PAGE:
CCJ grants Jamaican homosexual leave to challenge legislation in T&T and Belize

Thursday, May 08, 2014 | 3:03 PM    

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PORT OF SPAIN, Trinidad (CMC) — The Caribbean Court of Justice (CCJ) has granted Jamaican Maurice Tomlinson special leave to commence proceedings against Trinidad and Tobago and Belize after he claimed that their existing legislations impinged upon his right to free movement.

In a ruling handed down on Thursday, the CCJ, the region’s highest court, said “that there is an arguable case that the mere existence of the legislative provisions in question amounts to prejudice, as demonstrated by the jurisprudence of the European Court of Human Rights and the UN Human Rights Committee”.

The CCJ also held that the interest of justice requires “that leave be granted because the issues raised in the proceedings involve significant aspects of Community law namely, the relationship between domestic law and the obligations under the Revised Treaty of Chaguaramas (RTC), which merit further examination.

Tomlinson, a homosexual, had filed an application seeking special leave to commence proceedings in the Court under Article 222 of the Revised Treaty of Chaguaramas that governs the regional integration movement, CARICOM.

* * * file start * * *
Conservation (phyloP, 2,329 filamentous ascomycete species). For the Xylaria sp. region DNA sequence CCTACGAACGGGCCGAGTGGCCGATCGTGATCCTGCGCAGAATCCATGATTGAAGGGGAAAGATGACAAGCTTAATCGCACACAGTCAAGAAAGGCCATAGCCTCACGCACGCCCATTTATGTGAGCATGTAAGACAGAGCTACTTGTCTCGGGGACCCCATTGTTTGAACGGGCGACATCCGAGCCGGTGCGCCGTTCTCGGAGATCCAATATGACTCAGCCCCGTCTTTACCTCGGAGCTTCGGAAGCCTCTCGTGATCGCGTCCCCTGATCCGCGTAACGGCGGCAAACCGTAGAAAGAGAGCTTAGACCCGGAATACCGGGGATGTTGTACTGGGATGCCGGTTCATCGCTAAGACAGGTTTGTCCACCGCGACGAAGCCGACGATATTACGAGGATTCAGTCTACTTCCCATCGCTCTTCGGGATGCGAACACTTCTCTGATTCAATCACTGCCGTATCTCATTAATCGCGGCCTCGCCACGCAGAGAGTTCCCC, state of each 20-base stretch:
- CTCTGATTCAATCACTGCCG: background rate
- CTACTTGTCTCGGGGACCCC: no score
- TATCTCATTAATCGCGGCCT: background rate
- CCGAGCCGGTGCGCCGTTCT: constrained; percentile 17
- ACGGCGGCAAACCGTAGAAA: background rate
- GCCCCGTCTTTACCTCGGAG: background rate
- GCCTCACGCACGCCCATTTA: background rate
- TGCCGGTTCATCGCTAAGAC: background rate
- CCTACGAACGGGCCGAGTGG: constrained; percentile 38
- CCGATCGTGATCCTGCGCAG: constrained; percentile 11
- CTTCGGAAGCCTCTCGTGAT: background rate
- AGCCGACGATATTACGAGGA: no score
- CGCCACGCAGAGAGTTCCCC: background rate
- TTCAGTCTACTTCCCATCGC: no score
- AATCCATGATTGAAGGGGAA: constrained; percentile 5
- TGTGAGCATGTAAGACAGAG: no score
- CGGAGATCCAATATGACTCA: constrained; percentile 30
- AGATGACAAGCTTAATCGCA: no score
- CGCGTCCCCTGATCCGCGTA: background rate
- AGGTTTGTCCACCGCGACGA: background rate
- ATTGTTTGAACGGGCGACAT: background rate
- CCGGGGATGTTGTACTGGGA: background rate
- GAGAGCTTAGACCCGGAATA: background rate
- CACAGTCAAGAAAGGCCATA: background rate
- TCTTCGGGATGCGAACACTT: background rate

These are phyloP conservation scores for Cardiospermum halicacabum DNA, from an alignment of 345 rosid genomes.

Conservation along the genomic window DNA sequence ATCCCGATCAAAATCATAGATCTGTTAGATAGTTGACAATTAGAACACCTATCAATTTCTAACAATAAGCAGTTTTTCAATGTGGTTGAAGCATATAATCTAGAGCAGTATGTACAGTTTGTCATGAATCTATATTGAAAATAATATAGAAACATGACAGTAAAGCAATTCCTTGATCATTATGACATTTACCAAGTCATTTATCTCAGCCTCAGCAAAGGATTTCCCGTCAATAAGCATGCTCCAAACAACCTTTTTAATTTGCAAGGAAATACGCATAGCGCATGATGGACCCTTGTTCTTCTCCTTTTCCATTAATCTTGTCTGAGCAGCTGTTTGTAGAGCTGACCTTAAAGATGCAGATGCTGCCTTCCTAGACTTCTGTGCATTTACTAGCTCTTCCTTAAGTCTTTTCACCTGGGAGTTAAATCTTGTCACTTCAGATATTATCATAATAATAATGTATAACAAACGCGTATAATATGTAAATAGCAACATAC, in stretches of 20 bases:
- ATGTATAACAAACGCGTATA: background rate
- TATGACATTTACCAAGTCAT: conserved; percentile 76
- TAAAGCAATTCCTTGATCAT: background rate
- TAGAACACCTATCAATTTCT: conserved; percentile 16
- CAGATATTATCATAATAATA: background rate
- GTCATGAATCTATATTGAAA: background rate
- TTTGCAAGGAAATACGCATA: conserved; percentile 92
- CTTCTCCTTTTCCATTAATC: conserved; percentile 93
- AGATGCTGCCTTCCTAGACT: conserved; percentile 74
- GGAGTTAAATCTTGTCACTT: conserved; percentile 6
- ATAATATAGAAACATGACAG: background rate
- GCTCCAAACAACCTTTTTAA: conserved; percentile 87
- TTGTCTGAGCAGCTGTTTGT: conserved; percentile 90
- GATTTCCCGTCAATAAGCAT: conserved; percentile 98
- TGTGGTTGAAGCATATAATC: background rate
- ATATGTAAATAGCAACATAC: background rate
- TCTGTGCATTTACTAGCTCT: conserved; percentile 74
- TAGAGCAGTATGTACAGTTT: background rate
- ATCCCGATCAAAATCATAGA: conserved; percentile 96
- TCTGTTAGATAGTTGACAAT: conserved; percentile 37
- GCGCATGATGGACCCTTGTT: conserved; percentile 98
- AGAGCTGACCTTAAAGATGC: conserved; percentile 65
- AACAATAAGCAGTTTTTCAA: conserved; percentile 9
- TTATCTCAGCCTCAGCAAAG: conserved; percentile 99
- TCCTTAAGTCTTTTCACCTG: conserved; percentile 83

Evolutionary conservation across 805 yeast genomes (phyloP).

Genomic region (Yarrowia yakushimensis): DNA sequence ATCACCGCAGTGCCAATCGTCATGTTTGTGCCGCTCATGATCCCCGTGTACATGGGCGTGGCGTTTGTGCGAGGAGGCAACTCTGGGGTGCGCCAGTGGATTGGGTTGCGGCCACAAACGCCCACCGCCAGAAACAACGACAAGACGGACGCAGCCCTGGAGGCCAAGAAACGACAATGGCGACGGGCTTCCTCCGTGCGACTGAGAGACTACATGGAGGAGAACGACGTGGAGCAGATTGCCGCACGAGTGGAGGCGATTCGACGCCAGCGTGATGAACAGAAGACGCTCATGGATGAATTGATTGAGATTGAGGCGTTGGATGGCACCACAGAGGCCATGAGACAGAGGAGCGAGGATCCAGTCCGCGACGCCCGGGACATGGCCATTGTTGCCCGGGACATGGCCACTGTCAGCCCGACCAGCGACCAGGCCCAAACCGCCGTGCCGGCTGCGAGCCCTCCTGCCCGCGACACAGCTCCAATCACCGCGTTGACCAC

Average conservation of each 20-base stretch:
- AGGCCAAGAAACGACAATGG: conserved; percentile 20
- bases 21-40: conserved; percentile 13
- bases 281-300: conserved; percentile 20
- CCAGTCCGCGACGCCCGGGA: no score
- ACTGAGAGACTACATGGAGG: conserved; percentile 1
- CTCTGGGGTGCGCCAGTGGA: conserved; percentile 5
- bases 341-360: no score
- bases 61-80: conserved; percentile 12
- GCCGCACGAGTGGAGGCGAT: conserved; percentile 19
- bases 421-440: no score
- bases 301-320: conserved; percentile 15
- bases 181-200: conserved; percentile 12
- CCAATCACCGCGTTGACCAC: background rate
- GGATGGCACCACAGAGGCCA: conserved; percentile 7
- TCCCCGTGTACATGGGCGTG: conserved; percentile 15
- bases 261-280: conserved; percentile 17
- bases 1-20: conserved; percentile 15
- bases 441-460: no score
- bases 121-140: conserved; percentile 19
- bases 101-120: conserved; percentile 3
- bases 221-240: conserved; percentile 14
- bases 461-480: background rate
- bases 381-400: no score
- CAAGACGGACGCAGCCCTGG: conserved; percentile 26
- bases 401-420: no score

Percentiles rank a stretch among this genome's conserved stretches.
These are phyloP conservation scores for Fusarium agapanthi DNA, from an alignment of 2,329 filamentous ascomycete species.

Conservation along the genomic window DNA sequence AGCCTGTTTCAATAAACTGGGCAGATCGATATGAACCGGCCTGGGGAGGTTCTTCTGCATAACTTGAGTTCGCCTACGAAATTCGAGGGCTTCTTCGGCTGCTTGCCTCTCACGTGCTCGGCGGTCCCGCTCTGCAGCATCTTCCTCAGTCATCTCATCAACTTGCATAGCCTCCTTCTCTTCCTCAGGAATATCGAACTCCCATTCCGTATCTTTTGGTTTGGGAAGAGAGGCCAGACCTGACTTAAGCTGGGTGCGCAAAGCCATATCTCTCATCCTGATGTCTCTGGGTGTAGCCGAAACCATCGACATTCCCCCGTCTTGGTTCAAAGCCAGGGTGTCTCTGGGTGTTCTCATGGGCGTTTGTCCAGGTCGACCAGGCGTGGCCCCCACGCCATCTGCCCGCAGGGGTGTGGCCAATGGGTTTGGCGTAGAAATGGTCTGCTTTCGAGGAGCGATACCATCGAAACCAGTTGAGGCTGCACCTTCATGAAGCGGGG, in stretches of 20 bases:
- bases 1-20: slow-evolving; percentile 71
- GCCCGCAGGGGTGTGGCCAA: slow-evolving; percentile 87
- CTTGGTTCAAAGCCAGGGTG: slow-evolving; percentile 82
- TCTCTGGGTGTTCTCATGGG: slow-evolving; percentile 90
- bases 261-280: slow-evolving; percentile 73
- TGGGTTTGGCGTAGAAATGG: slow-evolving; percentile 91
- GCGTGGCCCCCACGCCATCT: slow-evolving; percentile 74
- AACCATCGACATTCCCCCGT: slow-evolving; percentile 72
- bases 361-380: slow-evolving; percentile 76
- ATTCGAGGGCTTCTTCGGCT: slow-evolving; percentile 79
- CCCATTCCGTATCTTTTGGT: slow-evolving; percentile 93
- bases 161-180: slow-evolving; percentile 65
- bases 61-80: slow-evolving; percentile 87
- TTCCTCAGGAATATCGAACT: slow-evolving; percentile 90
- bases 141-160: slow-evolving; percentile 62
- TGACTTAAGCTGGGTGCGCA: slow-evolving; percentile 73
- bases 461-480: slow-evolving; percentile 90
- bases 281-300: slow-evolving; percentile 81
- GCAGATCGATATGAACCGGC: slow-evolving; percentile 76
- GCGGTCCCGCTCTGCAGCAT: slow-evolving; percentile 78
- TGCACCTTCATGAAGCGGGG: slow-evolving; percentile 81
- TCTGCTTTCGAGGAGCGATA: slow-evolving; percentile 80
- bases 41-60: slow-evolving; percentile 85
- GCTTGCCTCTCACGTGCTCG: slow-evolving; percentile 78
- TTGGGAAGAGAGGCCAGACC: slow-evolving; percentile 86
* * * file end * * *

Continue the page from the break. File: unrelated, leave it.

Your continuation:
The application centers on the provisions of the Immigration Acts of Belize and Trinidad and Tobago, which according to Tomlinson, prohibit the entry of homosexual persons into the jurisdiction.

Section Five of Belize’s Immigration Act forbids, among other listed groups, “any prostitute or homosexual or any person who may be living on or receiving or may have been living on or receiving the proceeds of prostitution or homosexual behaviour.”

Tomlinson, an activist for the lesbian, gay, bisexual, and transgender (LGBT) Community, has refused to travel to the two CARICOM countries lest he run afoul of the prohibitions contained in their Immigration Acts.

He told the CCJ that the existence of these provisions violates his right to free movement under the RTC.

The CCJ noted that the parties all agree that Tomlinson had demonstrated some of the requirements under Article 222.

“There is no dispute that Mr Tomlinson is a CARICOM national, that the right to free movement enures for his benefit directly and the State of Jamaica has refused to espouse the claim on his behalf given his previous unimpeded travel to and from both States.

“The main point of contention is whether Mr Tomlinson has satisfied the requirement to show an arguable case of prejudice. Mr Tomlinson contends that the mere existence of the impugned provisions amount to prejudice.”

The States had argued that they were bound by the decision of the CCJ in the case involving the Jamaican national Shanique Myrie against the Barbados government and that “a homosexual does not fall with the categories of persons to whom entry can be denied under the Myrie exceptions”.

The CCJ in granting special leave to Tomlinson to commence proceedings said he must file his originating application within seven days.





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